Industry Voices—Blaber: New Snapdragon chips signal changes in smartphone market

Qualcomm building
Qualcomm has been bold in its efforts to "waterfall" premium features down the portfolio, getting advanced features into more consumers' hands faster. (FierceWireless)


Geoff Blaber


There was a time when the smartphone market was straightforward. Portfolios were neat and manageable, and consumers could easily distinguish products by screen size, resolution and camera megapixels. In the U.S., smartphones were either free, $99 or $199 on a postpaid plan. Those days are gone. Feature set still matters, but chipset innovation, intense competition and the rise of Chinese brands have changed the rules in the positioning and pricing of smartphones.

Qualcomm's announcement of three new mobile platforms—the Snapdragon 665, Snapdragon 730 and Snapdragon 730G—marks an intensification of this theme. The platforms offer premium specifications and experiences in the key categories of artificial intelligence, imaging, gaming and performance. For example, the Snapdragon 730 chip includes a 4th generation Qualcomm AI Engine, Adreno 618 GPU with support for the Vulkan 1.1 API, as well as a Spectra 350 image signal processor with built-in computer vision acceleration The Snapdragon 730G adds specific gaming features and heightened graphics performance. It also adds support for Wi-Fi 6 before it becomes widely included in high-tier devices. The Snapdragon 665 and 730/730G see AI acceleration becoming a consistent feature for developers and users spanning a broader range of price bands.

But this commitment isn't new. Qualcomm has been bold in its efforts to "waterfall" premium features down the portfolio, getting advanced features into more consumers' hands faster. The launch of a new Snapdragon 7 series in 2018 addressed the gap between its top-tier, volume-driving Snapdragon 6 family and its flagship Snapdragon 8 series platform.

Extending the portfolio to this level at a time when global demand is waning inevitably raises questions. After all, the larger the portfolio, the greater the cost and the bigger the impact on margins. But doing so has become a competitive necessity and one that can be managed through careful positioning of feature sets.

The trend reflects an increasingly segmented market. The growth of open distribution means less carrier influence in emerging and mature markets, including China. Phone makers have greater flexibility in the prioritization of chipsets based on their own needs for differentiation. The explosion of the Chinese ecosystem in recent years has pushed demand across a wider range of price points. Moreover, the success of players such as Huawei, Oppo, Vivo and Xiaomi in their Chinese home market has built a firm footing for them to expand internationally. In the fourth quarter of 2018, these companies represented 31% of the global mobile phone market; a year earlier that number was just 23%.

The smartphone market is becoming highly segmented on multiple fronts: price, performance, specification and experiences. Catering to this level of demand is extremely difficult, yet failure to adapt opens the door to competition. Scale and a careful balance between a chipset's price and its feature set are the ingredients to success. Other important elements are software and IP compatibility. This makes the selection of a specific platform far easier for manufacturers. It enables consistency across the device portfolio, which widens the choice of chipsets and in turn strengthens their partnerships with silicon suppliers.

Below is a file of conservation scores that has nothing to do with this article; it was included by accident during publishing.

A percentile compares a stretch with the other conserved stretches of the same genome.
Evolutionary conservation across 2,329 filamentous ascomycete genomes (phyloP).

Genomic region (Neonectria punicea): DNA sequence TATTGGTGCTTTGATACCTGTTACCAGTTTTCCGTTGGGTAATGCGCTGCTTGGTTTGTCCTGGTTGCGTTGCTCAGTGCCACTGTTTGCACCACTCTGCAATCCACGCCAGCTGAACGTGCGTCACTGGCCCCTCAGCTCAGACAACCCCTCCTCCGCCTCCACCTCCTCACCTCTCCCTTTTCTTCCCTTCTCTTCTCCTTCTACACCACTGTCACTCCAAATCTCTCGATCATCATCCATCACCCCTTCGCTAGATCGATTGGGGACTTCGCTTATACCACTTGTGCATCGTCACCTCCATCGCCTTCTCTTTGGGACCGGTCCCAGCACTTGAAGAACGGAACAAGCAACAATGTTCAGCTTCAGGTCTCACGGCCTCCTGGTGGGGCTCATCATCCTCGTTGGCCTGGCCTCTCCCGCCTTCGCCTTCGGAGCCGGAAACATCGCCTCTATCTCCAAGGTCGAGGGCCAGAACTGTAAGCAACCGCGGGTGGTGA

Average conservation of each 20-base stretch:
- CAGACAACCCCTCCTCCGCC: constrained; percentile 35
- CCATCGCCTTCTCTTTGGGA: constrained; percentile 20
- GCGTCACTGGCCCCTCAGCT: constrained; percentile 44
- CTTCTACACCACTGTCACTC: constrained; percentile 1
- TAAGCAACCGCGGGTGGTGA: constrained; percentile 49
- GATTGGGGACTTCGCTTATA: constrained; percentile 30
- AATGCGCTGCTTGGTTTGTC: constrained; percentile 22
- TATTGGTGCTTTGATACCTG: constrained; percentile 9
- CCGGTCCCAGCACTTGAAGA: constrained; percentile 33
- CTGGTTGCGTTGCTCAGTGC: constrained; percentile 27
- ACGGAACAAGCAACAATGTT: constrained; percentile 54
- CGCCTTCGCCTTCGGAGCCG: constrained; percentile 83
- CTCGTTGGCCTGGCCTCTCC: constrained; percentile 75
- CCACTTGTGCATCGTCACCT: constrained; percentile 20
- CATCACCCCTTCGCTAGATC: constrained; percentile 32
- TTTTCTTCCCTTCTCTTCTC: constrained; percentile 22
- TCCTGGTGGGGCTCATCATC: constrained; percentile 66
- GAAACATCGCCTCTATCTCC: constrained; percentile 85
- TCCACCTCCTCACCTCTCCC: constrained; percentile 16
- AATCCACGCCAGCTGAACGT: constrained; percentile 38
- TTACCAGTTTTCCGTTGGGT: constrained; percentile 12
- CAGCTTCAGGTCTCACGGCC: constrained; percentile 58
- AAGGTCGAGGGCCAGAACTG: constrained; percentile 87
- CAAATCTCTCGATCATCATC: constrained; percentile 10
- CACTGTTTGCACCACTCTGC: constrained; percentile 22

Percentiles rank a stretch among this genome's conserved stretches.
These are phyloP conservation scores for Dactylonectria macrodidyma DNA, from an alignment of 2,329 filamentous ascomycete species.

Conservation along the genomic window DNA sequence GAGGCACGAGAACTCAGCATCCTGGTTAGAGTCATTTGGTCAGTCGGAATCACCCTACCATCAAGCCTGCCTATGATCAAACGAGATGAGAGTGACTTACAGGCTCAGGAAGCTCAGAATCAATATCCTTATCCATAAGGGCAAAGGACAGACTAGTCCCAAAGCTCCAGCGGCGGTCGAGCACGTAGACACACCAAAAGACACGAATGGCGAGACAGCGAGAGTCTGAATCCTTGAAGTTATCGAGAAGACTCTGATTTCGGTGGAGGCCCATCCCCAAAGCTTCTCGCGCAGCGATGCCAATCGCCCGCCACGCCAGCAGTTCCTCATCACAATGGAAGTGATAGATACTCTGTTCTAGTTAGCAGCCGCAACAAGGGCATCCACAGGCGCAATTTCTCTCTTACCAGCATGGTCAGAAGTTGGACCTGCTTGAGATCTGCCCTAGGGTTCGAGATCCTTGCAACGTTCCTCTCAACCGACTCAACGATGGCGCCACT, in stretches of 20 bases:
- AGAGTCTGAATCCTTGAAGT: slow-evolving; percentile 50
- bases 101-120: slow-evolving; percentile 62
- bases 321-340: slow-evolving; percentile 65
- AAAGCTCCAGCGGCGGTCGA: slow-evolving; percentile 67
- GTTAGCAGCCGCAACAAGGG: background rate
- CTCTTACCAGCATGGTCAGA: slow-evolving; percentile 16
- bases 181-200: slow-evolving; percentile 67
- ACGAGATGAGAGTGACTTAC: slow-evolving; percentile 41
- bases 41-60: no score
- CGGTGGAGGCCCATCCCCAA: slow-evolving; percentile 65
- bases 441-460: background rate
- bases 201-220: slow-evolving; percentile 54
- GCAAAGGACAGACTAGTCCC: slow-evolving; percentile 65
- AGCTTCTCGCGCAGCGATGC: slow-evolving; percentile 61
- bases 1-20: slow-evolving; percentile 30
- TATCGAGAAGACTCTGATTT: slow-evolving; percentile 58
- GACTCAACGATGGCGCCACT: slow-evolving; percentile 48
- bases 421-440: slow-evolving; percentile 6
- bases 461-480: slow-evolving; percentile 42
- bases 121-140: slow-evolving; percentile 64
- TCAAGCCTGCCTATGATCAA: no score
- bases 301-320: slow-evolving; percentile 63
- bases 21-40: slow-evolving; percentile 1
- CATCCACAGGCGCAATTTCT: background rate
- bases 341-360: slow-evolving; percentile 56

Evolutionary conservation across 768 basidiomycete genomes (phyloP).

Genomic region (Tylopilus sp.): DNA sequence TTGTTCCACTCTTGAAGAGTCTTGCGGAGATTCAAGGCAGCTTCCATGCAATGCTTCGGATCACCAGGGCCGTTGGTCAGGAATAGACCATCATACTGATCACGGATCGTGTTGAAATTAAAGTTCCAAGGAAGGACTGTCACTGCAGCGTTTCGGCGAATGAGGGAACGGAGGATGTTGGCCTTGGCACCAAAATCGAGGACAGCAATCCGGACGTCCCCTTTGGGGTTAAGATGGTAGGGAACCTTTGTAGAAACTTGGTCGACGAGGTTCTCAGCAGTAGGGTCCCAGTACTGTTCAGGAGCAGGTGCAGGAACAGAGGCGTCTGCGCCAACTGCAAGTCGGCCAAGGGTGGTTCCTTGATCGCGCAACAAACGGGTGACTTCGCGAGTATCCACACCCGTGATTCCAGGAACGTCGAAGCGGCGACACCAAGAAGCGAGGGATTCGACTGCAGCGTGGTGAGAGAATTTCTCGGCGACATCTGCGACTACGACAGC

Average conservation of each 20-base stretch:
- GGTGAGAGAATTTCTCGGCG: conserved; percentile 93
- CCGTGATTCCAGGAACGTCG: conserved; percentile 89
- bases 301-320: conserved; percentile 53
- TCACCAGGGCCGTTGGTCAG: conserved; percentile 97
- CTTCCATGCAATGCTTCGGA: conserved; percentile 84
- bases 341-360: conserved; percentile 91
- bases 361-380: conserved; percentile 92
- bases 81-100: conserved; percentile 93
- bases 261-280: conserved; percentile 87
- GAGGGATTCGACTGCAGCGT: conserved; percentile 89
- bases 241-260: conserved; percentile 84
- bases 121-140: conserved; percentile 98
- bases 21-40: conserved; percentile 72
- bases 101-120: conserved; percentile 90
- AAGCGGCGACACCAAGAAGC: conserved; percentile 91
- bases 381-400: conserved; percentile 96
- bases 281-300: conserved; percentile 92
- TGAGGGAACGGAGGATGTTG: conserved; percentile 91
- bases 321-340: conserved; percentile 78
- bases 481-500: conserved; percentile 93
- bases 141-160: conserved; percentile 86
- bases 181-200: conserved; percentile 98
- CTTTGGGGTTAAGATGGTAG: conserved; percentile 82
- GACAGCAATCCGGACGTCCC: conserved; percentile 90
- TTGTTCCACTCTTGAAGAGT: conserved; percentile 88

This scale and deepening relationship with manufacturers is allowing Qualcomm to continue expanding the range of platform options. The introduction of two variants of the Snapdragon 730 chip with a gaming-oriented version featuring up to 15% faster graphics and other enhancements illustrates the company's ability to broaden its portfolio to address an increasingly segmented market. This is only possible with scale, and it's likely to lead manufacturers to further refine their requirements.

This should be of considerable concern to Apple and Samsung. Qualcomm's chipsets have been a primary enabler of growth of the Chinese ecosystem, and further broadening of its solutions points to heightening competition in new segments and markets. This stands to strengthen Qualcomm's standing in mobile silicon and bolster the position of a growing number of Chinese licensees.

At the same event, Qualcomm announced the AI 100 accelerator for inference in the cloud. This is an ambitious step, but with AI in its infancy, scale will be a significant asset in its quest to compete from cloud to a diversity of endpoints.  

Geoff Blaber is vice president of research for the Americas at CCS Insight. Based in California, Blaber heads CCS Insight’s Americas business and supports the range of clients located in this territory. Blaber's research focus spans a broad spectrum of mobility and technology, including the lead role in semiconductors. He is a well-known member of the analyst community and provides regular commentary to leading news organizations such as Reuters, the Financial Times and The Economist. You can follow him on Twitter @geoffblaber.

"Industry Voices" are opinion columns written by outside contributors—often industry experts or analysts—who are invited to the conversation by FierceWireless staff. They do not represent the opinions of FierceWireless.